Special Circumstances


Pseudoexfoliation is an inherited condition in which a flaky white material is secreted into the eye and deposits on the lens, the zonules (the tiny ligaments that hold the lens in place in the eye), iris, trabeculum (the internal eye drainage area) and sometimes the cornea. About half of the people affected will eventually get glaucoma.

This condition softens the ligaments that hold the lens in the eye, and also impair pupillary dilation. During cataract surgery this increases the risk of complications compared with normal eyes. The specific risks include dislocation of the cataract or it’s capsule, tearing the capsule, and vitreous loss. There is a higher than average risk of later complications, including late dislocation of the IOL implanted at the time of cataract surgery.

Many cataract surgeons feel that removing the cataract at an earlier stage than average may improve outcomes for patients with pseudoexfoliation. There are a variety of surgical techniques in use to try to reduce the chance of problems.

The very nearsighted patient

High myopia is a risk factor for retinal detachment after cataract surgery. An exact number for this risk is unavailable. Studies give conflicting rates, and the surgery techniques are not standardized so we really have no exact number, but it may average 10% using current techniques. It’s a good idea for the very nearsighted patient to see a retinal specialist prior to and after cataract surgery. While most retinal detachments can be successfully treated, there are some patients who will have permanent visual defects afterward. If your vision is really not meeting your needs, waiting longer before you have cataract surgery will not reduce the risk of retinal detachment, only postpone it. We have more informatin on retinal detachment HERE.

Epiretinal Membrane

This condition is common in the age group undergoing cataract surgery, and when it is present it may result in less vision improvement after surgery than the doctor and patient expected. At MarinEyes we try very hard to identify this condition BEFORE the cataract surgery in order to counsel the patient correctly. It can be very difficult, however, to see the epiretinal membrane when it is obscured behind a cataract. MORE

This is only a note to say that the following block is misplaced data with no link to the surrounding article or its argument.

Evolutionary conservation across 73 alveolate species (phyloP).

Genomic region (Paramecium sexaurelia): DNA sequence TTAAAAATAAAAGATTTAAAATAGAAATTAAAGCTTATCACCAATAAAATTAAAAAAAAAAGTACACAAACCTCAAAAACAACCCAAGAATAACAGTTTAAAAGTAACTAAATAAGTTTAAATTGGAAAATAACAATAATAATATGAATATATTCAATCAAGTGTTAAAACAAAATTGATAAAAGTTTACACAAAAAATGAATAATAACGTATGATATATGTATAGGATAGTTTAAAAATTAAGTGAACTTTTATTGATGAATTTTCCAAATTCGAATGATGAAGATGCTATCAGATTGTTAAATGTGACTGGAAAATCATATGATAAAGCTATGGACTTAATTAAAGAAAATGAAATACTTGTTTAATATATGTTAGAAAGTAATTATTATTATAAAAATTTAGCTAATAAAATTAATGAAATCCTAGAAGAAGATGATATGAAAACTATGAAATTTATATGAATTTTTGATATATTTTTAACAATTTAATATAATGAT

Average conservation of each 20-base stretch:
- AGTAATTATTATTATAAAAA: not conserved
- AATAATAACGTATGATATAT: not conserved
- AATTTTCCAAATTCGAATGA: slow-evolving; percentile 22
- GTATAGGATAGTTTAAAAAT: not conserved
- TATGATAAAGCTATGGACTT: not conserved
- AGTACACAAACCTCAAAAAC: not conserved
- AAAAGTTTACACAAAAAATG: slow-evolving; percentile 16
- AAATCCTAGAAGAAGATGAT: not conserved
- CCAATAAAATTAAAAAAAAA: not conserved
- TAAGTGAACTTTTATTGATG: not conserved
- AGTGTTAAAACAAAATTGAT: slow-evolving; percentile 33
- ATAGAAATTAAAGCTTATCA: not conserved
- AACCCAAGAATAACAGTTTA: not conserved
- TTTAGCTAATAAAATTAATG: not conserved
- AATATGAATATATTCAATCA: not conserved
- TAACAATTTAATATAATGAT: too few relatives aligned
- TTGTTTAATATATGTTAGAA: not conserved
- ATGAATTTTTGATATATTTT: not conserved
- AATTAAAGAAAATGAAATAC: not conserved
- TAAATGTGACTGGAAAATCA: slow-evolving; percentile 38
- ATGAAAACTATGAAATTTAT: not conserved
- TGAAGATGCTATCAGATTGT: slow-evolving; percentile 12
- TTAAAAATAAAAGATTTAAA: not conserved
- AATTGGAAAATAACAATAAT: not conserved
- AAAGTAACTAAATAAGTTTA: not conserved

The most important thing for our patients to know is that Flomax® may make your cataract surgery more difficult. It interferes with pupillary dilation, and makes it harder to safely remove the cataract. IF YOU TAKE OR HAVE EVER TAKEN FLOMAX, TELL YOUR CATARACT SURGEON BEFORE SURGERY! Your surgeon may take special measures at the time of surgery; please notify your surgeon and discuss this with him. Flomax® is an excellent medication for its intended purpose; with appropriate measures taken for your cataract surgery, actual complications are infrequent. MORE

Cataract after Refractive Surgery

The primary concern here is that it is extremely difficult to select the correct IOL power for your implant. At MarinEyes, we use a variety of advanced methods to try to prevent this problem, but in truth a significant number of post-refractive cataract patients will require additional surgery (laser or incisional) to get the best result. On the positive side, if your lens implant should turn out to be too weak or too strong, there are two very good options to remedy the situation: a “touch-up” laser refractive treatment (usually PRK) or surgical insertion of a corrective supplemental lens implant. These treatments are generally delayed untiol the eye has stabilized after the cataract surgery. No procedure is without risk, but these are relatively straightforward treatments. MORE